In virtue of the fact that $sup u ≥ 1 | 1 − u e u |= 1 e 2$, we observe that

$| x e − x − y e − y | = | 1 − ( x + θ ( y − x ) ) e x + θ ( y − x ) | | x − y | ≤ 1 e 2 | x − y | , x , y ∈ [ 1 , ∞ ) , 0 < θ < 1 .$
(3.12)

By A.1, we get

$γ(m)φ ( m − τ ( m ) ) ≥γ(m) Γ 2 ≥γ(m) 1 γ − ≥1,∀n∈Z.$

Therefore, by (1.3), (2.1) and (3.12), we have

$∥ T ( φ ) − T ( ψ ) ∥ B ≤ sup n ∈ Z ∑ m = − ∞ n − 1 ∏ r = m n − 1 ( 1 1 + α − ) [ β ( m ) e 2 | φ ( m − τ ( m ) ) − ψ ( m − τ ( m ) ) | + H ( m ) | φ ( m − σ ( m ) ) − ψ ( m − σ ( m ) ) | ] ≤ ( sup n ∈ Z ∑ m = − ∞ n − 1 ∏ r = m n − 1 ( 1 1 + α − ) ) ( β ( m ) e 2 + H + ) ∥ φ − ψ ∥ .$

Therefore, we end up with

$∥ T ( φ ) − T ( ψ ) ∥ B ≤ ( β + α − e 2 + H + α − ) ∥φ−ψ∥,$

which implies by A.2 that the mapping T is contractive on $B ∗$. Therefore, the mapping T possesses a unique fixed point $φ ∗ ∈ B ∗$ such that $T φ ∗ = φ ∗$. Thus, $φ ∗$ is an almost periodic solution of (1.3) in the $B ∗$. The proof is complete. □

We assume that

A.3 $α − >1+ β + e 2 + H +$.

Theorem 8 Let A.1 and A.3 hold. Further, assume $x ∗ (n)$ is a positive almost periodic solution of (1.3) in the set $B ∗$. Then, the solution $x(n, n 0 ,φ)$ of (1.3) with $φ∈ C 0$ converges exponentially to $x ∗ (n)$ as $n→∞$.

Proof Set $x(n)=x(n, n 0 ,φ)$ and $y(n)=x(n)− x ∗ (n)$, where $n∈[ n 0 −r,∞)$. Then

$Δ y ( n ) = − α ( n ) y ( n + 1 ) + β ( n ) [ x ( n − τ ( n ) ) e − γ ( n ) x ( n − τ ( n ) ) − x ∗ ( n − τ ( n ) ) e − γ ( n ) x ∗ ( n − τ ( n ) ) ] − H ( n ) y ( n − σ ( n ) ) .$
(3.13)

The result of Lemma 1 tells that $x(n)$ is positive and bounded on $[ n 0 ,∞)$ and

$Γ 2
(3.14)

Define a function $Φ(u)$ by setting

$Φ(u)= e u − α − + β + 1 e 2 e u ( r + 1 ) + H + e u ( r + 1 ) ,u∈[0,1].$
(3.15)

It is clear that Φ is continuous on $[0,1]$. Then, by A.3 we have

$Φ(0)=1− α − + β + e 2 + H + <0,$

which implies that there exist two constants $η>0$ and $0<λ≤1$ such that

$Φ(λ)= e λ − α − + β + 1 e 2 e λ ( r + 1 ) + H + e λ ( r + 1 ) <−η<0.$
(3.16)

We consider the discrete Lyapunov functional

$V(n)=|y(n)| e λ n .$
(3.17)

Calculating the difference of $V(n)$ along the solution $y(n)$ of (3.13), we have

$Δ V ( n ) = Δ ( | y ( n ) | e λ n ) = Δ | y ( n ) | e λ ( n + 1 ) + | y ( n ) | Δ e λ n ≤ − α ( n ) | y ( n + 1 ) | e λ ( n + 1 ) + β ( n ) | x ( n − τ ( n ) ) e − γ ( n ) x ( n − τ ( n ) ) − x ∗ ( n − τ ( n ) ) e − γ ( n ) x ∗ ( n − τ ( n ) ) | e λ ( n + 1 ) + H ( n ) | y ( n − σ ( n ) ) | e λ ( n + 1 ) + | y ( n ) | ( e λ ( n + 1 ) − e λ n ) ≤ | y ( n ) | e λ ( n + 1 ) − α ( n ) | y ( n + 1 ) | e λ ( n + 1 ) + [ β ( n ) | x ( n − τ ( n ) ) e − γ ( n ) x ( n − τ ( n ) ) − x ∗ ( n − τ ( n ) ) e − γ ( n ) x ∗ ( n − τ ( n ) ) | + H ( n ) | y ( n − σ ( n ) ) | ] e λ ( n + 1 )$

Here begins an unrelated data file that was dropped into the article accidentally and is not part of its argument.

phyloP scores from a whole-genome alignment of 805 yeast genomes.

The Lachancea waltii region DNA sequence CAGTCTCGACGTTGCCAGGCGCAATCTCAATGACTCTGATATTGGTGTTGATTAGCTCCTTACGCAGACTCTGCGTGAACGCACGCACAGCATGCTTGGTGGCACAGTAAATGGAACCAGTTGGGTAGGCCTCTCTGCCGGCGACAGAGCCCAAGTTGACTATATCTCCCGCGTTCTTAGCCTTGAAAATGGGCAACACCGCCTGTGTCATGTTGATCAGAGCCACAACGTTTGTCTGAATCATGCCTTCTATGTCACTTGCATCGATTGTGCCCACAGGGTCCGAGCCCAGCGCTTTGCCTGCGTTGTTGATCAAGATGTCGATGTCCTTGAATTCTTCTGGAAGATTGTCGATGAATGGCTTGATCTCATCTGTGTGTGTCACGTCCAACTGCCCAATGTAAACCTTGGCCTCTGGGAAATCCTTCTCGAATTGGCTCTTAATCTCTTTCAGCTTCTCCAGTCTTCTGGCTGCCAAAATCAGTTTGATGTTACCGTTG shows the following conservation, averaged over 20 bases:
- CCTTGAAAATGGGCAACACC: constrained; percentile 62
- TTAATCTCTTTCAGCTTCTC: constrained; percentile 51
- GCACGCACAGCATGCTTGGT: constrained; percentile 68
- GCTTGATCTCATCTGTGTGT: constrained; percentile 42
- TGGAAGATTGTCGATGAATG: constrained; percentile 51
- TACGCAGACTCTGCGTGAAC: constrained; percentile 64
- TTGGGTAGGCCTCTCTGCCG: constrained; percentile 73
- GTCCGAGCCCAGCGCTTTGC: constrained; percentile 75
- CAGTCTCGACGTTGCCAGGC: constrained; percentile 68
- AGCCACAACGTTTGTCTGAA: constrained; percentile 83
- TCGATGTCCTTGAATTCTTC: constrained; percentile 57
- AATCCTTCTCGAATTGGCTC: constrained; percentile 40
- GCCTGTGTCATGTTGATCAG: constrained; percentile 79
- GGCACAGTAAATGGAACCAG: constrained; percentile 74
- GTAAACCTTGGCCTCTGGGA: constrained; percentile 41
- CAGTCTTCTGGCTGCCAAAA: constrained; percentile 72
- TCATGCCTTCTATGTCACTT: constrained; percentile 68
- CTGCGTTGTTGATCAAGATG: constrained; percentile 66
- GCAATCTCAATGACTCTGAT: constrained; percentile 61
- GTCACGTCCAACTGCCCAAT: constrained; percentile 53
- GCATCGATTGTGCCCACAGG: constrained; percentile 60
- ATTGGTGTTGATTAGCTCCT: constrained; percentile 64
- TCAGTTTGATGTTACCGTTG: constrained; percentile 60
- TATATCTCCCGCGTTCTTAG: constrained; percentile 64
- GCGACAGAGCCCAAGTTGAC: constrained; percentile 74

(3.18)

for all $n≥ n 0$.

Let

$M:= e λ n 0 ( max n ∈ [ n 0 , ∞ ) | φ ( n ) − x ∗ ( n ) | + 1 ) ,∀n≥ n 0 .$

Then, we claim that

$V(n)=|y(n)| e λ n
(3.19)

Assume, on the contrary, that there exists $n ∗ > n 0$ such that

$V( n ∗ )≥MandV(n)
(3.20)

which implies that

$V( n ∗ )−M≥0andV(n)−M<0,∀n∈[ n 0 −r, n ∗ ).$
(3.21)

In virtue of (3.12), (3.18) and (3.20), we obtain

$0 ≤ Δ ( V ( n ∗ ) − M ) = Δ V ( n ∗ ) ≤ | y ( n ∗ ) | e λ ( n ∗ + 1 ) − α ( n ∗ ) | y ( n ∗ + 1 ) | e λ ( n ∗ + 1 ) + [ β ( n ∗ ) | x ( n ∗ − τ ( n ∗ ) ) e − γ ( n ∗ ) x ( n ∗ − τ ( n ∗ ) ) − x ∗ ( n ∗ − τ ( n 1 ) ) e − γ ( n ∗ ) x ∗ ( n ∗ − τ ( n ∗ ) ) | + H ( n ∗ ) | y ( n ∗ − σ ( n ∗ ) ) | ] e λ ( n ∗ + 1 ) ≤ | y ( n ∗ ) | e λ ( n ∗ + 1 ) − α ( n ∗ ) | y ( n ∗ + 1 ) | e λ ( n ∗ + 1 ) + β ( n ∗ ) e 2 | y ( n ∗ − τ ( n ∗ ) ) | e λ ( n ∗ + 1 − τ ( n ∗ ) ) e λ τ ( n ∗ ) + H ( n ∗ ) | y ( n ∗ − σ ( n ∗ ) ) | e λ ( n ∗ + 1 − σ ( n ∗ ) ) e λ σ ( n ∗ ) ≤ ( e λ − α − ) M + β + e 2 M e λ ( r + 1 ) + H + M e λ ( r + 1 ) = [ e λ − α − + β + e 2 e λ ( r + 1 ) + H + e λ ( r + 1 ) ] M .$

Thus,

$e λ − α − + β + e 2 e λ ( r + 1 ) + H + e λ ( r + 1 ) ≥0,$

which contradicts (3.16). Hence (3.19) holds. It follows that $|y(n)| for all $n≥ n 0$. The proof is complete. □

## 4 An example and concluding remark

In this section, we construct an example to demonstrate the results obtained in the previous sections. A concluding remark is also reported.